Table of Contents
- Descriptive Summary
- Access Information
- Use Information
- Acquisition Information
- Processing Information
- Preferred Form of Citation
- Biographical Note
- Scope and Content Note
- Arrangement of the Papers
- Detailed Description of the Collection
- Alamo, Tony, 1934-2017
- Tony Alamo Materials
- Inclusive Dates
- MC 1673
- 1 linear foot (2 Boxes)
- Materials are in English.
- Special Collections Department, University of Arkansas Libraries
Please call (479) 575-8444 or email firstname.lastname@example.org at least two weeks in advance of your arrival to ensure availability of the materials.
No Use Restrictions Apply.
No Interlibrary Loan.
Standard Federal Copyright Laws Apply (U.S. Title 17).
Timothy G. Nutt of Fayetteville, Arkansas, donated the Tony Alamo Materials to the Special Collections Department on July 26, 2006. These materials were supplemented by items from the Tony Alamo vertical file collected by Special Collections staff over the years.
This collection remains open to new materials as they are produced. Interested researchers are encouraged to periodically review the collection finding aid for newer materials.
Processed by Matthew Lammers and Todd E. Lewis, December 2006
Preferred Form of Citation
Tony Alamo Materials (MC 1673), Special Collections, University of Arkansas Libraries, Fayetteville.
See Special Collections Citation Guide for more detailed information on how to cite specific documents from the collection.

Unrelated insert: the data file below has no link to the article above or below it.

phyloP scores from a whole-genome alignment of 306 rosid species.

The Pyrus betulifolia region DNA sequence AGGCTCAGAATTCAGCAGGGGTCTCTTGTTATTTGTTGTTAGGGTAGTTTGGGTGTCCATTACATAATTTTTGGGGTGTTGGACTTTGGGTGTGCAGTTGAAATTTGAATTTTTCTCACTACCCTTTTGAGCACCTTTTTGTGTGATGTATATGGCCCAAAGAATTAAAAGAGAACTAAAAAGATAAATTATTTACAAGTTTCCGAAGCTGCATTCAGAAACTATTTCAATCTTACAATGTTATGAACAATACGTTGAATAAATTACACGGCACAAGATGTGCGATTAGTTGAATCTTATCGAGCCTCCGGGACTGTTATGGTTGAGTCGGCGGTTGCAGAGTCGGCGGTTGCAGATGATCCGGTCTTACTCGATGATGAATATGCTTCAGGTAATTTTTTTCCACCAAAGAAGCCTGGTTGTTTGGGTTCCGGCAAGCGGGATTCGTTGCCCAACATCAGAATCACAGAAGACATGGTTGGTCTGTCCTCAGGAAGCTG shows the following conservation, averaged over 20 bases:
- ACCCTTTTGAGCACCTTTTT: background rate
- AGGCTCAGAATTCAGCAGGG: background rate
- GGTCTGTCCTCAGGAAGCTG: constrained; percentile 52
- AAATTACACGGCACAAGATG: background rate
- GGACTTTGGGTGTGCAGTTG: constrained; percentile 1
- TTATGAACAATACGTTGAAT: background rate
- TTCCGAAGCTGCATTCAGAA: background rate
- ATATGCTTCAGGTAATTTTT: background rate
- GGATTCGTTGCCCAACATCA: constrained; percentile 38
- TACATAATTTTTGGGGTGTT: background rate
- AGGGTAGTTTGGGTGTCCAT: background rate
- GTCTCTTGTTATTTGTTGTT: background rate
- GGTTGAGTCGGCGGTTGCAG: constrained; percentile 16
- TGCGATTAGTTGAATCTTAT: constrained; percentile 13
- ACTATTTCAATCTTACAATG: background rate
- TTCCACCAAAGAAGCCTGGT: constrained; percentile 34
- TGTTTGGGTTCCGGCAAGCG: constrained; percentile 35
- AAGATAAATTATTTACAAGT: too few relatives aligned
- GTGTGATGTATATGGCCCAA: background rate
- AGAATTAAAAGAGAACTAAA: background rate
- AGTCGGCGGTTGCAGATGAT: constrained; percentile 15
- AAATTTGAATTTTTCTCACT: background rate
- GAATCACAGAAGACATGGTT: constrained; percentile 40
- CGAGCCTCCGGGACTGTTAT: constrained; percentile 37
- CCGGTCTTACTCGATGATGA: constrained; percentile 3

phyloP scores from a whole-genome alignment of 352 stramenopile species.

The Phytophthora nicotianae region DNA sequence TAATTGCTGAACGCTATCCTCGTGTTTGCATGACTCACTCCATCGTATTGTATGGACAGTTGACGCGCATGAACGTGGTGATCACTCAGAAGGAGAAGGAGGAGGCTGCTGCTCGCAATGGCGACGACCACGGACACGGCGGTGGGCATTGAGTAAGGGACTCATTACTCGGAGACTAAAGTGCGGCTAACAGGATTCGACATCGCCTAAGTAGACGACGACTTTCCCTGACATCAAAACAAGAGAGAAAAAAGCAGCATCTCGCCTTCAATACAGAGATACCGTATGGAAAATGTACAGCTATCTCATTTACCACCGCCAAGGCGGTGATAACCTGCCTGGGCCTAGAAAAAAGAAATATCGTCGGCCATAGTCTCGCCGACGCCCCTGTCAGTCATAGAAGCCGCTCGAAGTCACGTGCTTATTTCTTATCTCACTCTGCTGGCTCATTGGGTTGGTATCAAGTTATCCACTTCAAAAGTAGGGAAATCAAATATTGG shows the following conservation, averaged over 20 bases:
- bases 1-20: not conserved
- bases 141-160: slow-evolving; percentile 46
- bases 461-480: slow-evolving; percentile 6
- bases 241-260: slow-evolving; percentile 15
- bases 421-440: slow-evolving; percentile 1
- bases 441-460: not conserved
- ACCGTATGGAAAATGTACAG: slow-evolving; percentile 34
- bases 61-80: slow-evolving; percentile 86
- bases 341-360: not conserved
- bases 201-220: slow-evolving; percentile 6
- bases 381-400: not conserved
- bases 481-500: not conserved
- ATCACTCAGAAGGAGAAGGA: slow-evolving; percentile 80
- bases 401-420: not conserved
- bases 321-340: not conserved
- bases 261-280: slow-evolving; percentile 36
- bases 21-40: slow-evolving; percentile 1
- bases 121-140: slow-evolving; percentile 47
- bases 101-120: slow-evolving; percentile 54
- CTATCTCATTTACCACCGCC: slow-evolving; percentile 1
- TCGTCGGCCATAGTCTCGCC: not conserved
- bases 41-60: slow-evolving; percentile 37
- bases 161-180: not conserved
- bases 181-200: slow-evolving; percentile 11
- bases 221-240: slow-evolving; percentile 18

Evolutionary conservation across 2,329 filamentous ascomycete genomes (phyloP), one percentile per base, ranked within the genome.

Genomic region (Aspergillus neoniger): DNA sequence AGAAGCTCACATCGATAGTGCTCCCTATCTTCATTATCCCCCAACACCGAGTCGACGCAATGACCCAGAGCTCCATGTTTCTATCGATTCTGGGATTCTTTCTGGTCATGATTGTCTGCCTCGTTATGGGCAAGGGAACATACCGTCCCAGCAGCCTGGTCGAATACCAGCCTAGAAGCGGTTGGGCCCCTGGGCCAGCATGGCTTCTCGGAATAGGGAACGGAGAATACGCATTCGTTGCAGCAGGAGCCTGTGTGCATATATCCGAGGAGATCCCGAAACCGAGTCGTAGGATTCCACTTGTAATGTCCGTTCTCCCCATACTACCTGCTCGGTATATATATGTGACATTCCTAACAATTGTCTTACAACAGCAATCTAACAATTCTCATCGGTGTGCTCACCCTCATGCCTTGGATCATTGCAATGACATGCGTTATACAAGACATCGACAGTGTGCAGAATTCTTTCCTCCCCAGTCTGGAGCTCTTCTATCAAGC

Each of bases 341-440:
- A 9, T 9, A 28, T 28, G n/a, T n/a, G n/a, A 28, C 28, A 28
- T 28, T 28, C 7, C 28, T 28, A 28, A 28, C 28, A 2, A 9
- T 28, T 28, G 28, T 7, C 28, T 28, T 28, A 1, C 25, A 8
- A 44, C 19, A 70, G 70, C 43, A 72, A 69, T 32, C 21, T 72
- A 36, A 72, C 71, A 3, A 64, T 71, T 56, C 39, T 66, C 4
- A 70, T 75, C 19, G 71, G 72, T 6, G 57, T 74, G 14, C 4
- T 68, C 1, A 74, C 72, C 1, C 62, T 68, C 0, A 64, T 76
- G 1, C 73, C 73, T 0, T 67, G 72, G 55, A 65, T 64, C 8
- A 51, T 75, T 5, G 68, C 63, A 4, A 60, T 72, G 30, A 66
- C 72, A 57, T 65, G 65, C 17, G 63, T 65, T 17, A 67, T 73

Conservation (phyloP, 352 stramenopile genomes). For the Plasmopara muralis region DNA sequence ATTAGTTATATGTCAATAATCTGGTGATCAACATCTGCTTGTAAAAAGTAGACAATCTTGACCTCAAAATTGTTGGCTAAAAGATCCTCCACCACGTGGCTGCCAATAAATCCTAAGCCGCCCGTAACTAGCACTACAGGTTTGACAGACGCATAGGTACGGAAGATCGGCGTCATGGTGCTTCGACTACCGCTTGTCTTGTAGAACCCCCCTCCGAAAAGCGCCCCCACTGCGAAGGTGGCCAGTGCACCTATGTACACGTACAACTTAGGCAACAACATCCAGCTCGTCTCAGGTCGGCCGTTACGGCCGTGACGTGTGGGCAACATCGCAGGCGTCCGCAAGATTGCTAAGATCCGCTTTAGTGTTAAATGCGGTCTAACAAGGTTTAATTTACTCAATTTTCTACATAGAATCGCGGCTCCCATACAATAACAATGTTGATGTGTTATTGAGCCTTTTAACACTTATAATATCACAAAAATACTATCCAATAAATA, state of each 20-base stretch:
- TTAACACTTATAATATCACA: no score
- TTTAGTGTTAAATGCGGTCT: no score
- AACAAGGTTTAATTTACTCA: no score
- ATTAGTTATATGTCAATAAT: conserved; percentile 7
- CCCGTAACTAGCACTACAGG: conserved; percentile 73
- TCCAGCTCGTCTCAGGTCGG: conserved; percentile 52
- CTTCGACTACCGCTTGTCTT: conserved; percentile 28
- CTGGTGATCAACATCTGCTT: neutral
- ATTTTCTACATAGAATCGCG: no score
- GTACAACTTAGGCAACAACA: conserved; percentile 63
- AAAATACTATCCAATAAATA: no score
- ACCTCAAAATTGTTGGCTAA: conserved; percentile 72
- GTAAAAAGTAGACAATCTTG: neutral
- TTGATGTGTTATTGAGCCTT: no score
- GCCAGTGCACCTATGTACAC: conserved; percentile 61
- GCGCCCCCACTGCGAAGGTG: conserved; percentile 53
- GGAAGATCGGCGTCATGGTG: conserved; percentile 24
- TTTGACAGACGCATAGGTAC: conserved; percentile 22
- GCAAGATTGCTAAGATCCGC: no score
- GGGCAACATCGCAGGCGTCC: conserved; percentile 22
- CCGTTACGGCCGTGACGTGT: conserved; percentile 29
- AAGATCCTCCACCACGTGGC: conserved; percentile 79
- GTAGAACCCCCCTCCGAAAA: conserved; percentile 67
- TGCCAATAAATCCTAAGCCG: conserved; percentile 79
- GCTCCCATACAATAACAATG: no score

Tony Alamo was born Bernie Lazar Hoffman on September 20, 1934, in Joplin, Missouri; his father was a Jewish immigrant from Romania. As a teenager Bernie went to make his fortune as an entertainer in Los Angeles, California, where he came to own a health club and worked in the music industry. He initially changed his name to “Marcus Abad,” and later adopted the name “Tony Alamo.” Serving time in jail on a weapons charge, in 1966 he married Edith Opal Horn from Alma, Crawford County, Arkansas. Horn, who changed her name to “Susan,” was also of Jewish descent. She had gone to Hollywood hoping to find work as an actress but ended up supporting herself and her daughter by scamming churches under the guise of being a missionary seeking funds. While in California the Alamos converted to an evangelical form of Christianity and established the Music Square Church, a ministry which sought converts among drug addicts, alcoholics, and prostitutes on the streets of Hollywood. Alamo preached a pentecostal theology with strong anti-Catholic and conspiratorial undertones.